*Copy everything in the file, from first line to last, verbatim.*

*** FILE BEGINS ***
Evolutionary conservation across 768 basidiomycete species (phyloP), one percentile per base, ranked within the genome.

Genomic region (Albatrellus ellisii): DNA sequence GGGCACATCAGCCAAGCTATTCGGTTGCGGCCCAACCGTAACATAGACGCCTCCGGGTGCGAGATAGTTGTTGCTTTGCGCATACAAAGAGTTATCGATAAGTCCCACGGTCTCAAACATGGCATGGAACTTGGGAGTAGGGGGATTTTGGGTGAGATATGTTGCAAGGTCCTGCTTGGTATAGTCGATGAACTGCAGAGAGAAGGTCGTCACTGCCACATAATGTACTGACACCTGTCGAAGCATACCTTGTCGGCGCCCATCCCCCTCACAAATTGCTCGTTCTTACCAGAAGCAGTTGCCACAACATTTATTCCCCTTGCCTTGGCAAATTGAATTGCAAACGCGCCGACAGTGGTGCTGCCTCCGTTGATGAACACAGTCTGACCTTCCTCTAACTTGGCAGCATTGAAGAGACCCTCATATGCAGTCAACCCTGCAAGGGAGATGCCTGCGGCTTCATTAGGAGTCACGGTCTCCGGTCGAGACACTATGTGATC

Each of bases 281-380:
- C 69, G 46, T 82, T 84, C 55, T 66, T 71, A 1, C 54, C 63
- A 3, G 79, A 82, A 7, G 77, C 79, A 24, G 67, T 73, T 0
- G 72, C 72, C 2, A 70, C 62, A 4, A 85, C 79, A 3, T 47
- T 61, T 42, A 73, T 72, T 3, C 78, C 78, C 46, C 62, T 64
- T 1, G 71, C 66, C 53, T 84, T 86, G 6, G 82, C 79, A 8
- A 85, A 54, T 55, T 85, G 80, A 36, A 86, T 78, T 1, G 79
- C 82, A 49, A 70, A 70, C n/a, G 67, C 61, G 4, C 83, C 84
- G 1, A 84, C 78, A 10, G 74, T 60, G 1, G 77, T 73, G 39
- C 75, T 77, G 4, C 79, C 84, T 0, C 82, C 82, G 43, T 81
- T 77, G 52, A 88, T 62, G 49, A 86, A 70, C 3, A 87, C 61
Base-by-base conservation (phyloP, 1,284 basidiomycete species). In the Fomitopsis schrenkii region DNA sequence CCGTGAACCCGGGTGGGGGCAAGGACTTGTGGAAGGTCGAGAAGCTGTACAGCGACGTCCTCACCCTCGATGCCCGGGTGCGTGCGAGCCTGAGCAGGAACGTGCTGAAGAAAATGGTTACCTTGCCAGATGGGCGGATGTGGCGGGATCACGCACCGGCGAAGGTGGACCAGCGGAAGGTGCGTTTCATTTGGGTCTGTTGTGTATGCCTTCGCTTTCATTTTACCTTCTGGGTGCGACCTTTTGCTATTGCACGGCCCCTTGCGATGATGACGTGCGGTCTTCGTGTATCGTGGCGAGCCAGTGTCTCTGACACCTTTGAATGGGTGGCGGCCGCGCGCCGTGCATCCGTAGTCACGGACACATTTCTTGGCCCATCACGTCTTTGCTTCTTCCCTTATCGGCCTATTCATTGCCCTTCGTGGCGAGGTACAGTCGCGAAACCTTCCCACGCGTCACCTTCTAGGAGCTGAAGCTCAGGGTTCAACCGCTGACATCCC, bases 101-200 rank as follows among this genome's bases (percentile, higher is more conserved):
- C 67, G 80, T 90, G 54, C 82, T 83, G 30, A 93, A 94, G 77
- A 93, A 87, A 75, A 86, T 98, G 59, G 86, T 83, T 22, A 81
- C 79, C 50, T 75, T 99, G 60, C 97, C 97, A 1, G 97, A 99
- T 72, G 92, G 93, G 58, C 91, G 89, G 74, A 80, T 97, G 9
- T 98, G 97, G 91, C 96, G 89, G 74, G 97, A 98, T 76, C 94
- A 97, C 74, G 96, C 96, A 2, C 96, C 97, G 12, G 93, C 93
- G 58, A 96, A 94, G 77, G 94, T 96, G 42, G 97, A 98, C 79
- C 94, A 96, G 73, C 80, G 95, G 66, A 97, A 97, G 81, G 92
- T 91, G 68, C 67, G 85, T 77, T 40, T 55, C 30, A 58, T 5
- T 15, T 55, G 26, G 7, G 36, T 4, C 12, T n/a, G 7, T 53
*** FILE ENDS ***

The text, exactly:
Evolutionary conservation across 768 basidiomycete species (phyloP), one percentile per base, ranked within the genome.

Genomic region (Albatrellus ellisii): DNA sequence GGGCACATCAGCCAAGCTATTCGGTTGCGGCCCAACCGTAACATAGACGCCTCCGGGTGCGAGATAGTTGTTGCTTTGCGCATACAAAGAGTTATCGATAAGTCCCACGGTCTCAAACATGGCATGGAACTTGGGAGTAGGGGGATTTTGGGTGAGATATGTTGCAAGGTCCTGCTTGGTATAGTCGATGAACTGCAGAGAGAAGGTCGTCACTGCCACATAATGTACTGACACCTGTCGAAGCATACCTTGTCGGCGCCCATCCCCCTCACAAATTGCTCGTTCTTACCAGAAGCAGTTGCCACAACATTTATTCCCCTTGCCTTGGCAAATTGAATTGCAAACGCGCCGACAGTGGTGCTGCCTCCGTTGATGAACACAGTCTGACCTTCCTCTAACTTGGCAGCATTGAAGAGACCCTCATATGCAGTCAACCCTGCAAGGGAGATGCCTGCGGCTTCATTAGGAGTCACGGTCTCCGGTCGAGACACTATGTGATC

Each of bases 281-380:
- C 69, G 46, T 82, T 84, C 55, T 66, T 71, A 1, C 54, C 63
- A 3, G 79, A 82, A 7, G 77, C 79, A 24, G 67, T 73, T 0
- G 72, C 72, C 2, A 70, C 62, A 4, A 85, C 79, A 3, T 47
- T 61, T 42, A 73, T 72, T 3, C 78, C 78, C 46, C 62, T 64
- T 1, G 71, C 66, C 53, T 84, T 86, G 6, G 82, C 79, A 8
- A 85, A 54, T 55, T 85, G 80, A 36, A 86, T 78, T 1, G 79
- C 82, A 49, A 70, A 70, C n/a, G 67, C 61, G 4, C 83, C 84
- G 1, A 84, C 78, A 10, G 74, T 60, G 1, G 77, T 73, G 39
- C 75, T 77, G 4, C 79, C 84, T 0, C 82, C 82, G 43, T 81
- T 77, G 52, A 88, T 62, G 49, A 86, A 70, C 3, A 87, C 61
Base-by-base conservation (phyloP, 1,284 basidiomycete species). In the Fomitopsis schrenkii region DNA sequence CCGTGAACCCGGGTGGGGGCAAGGACTTGTGGAAGGTCGAGAAGCTGTACAGCGACGTCCTCACCCTCGATGCCCGGGTGCGTGCGAGCCTGAGCAGGAACGTGCTGAAGAAAATGGTTACCTTGCCAGATGGGCGGATGTGGCGGGATCACGCACCGGCGAAGGTGGACCAGCGGAAGGTGCGTTTCATTTGGGTCTGTTGTGTATGCCTTCGCTTTCATTTTACCTTCTGGGTGCGACCTTTTGCTATTGCACGGCCCCTTGCGATGATGACGTGCGGTCTTCGTGTATCGTGGCGAGCCAGTGTCTCTGACACCTTTGAATGGGTGGCGGCCGCGCGCCGTGCATCCGTAGTCACGGACACATTTCTTGGCCCATCACGTCTTTGCTTCTTCCCTTATCGGCCTATTCATTGCCCTTCGTGGCGAGGTACAGTCGCGAAACCTTCCCACGCGTCACCTTCTAGGAGCTGAAGCTCAGGGTTCAACCGCTGACATCCC, bases 101-200 rank as follows among this genome's bases (percentile, higher is more conserved):
- C 67, G 80, T 90, G 54, C 82, T 83, G 30, A 93, A 94, G 77
- A 93, A 87, A 75, A 86, T 98, G 59, G 86, T 83, T 22, A 81
- C 79, C 50, T 75, T 99, G 60, C 97, C 97, A 1, G 97, A 99
- T 72, G 92, G 93, G 58, C 91, G 89, G 74, A 80, T 97, G 9
- T 98, G 97, G 91, C 96, G 89, G 74, G 97, A 98, T 76, C 94
- A 97, C 74, G 96, C 96, A 2, C 96, C 97, G 12, G 93, C 93
- G 58, A 96, A 94, G 77, G 94, T 96, G 42, G 97, A 98, C 79
- C 94, A 96, G 73, C 80, G 95, G 66, A 97, A 97, G 81, G 92
- T 91, G 68, C 67, G 85, T 77, T 40, T 55, C 30, A 58, T 5
- T 15, T 55, G 26, G 7, G 36, T 4, C 12, T n/a, G 7, T 53